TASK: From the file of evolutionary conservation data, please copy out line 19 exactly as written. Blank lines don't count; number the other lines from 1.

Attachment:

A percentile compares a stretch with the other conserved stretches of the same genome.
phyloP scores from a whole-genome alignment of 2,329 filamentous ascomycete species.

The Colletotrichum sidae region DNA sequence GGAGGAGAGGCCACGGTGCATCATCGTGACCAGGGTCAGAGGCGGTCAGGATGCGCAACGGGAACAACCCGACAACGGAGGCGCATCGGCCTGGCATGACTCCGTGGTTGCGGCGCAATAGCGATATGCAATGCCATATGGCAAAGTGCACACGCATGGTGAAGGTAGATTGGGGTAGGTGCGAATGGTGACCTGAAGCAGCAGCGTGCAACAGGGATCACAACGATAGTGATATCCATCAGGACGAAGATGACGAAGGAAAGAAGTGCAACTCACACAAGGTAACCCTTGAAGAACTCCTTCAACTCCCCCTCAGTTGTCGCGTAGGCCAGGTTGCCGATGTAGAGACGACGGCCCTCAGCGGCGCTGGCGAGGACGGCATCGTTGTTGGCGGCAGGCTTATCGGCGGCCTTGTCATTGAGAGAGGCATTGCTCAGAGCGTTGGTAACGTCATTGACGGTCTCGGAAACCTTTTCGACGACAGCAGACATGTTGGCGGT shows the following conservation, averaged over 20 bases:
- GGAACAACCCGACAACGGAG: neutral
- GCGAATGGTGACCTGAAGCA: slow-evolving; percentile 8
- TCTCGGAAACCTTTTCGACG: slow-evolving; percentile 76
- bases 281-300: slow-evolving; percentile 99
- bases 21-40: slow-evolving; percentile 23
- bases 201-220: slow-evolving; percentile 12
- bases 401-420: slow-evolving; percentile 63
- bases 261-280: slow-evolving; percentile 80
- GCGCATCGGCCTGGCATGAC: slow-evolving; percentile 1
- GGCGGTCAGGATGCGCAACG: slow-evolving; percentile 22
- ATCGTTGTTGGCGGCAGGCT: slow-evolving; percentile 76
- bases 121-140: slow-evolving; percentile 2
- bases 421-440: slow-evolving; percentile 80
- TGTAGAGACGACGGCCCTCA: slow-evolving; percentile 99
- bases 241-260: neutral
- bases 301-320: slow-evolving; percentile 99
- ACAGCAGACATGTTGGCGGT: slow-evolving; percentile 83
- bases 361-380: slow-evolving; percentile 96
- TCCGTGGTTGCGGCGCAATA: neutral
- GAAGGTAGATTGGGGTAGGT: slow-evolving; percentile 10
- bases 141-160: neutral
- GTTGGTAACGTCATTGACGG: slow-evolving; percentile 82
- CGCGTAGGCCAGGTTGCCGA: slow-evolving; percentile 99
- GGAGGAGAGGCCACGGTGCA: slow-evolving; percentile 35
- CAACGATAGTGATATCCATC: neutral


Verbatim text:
- bases 301-320: slow-evolving; percentile 99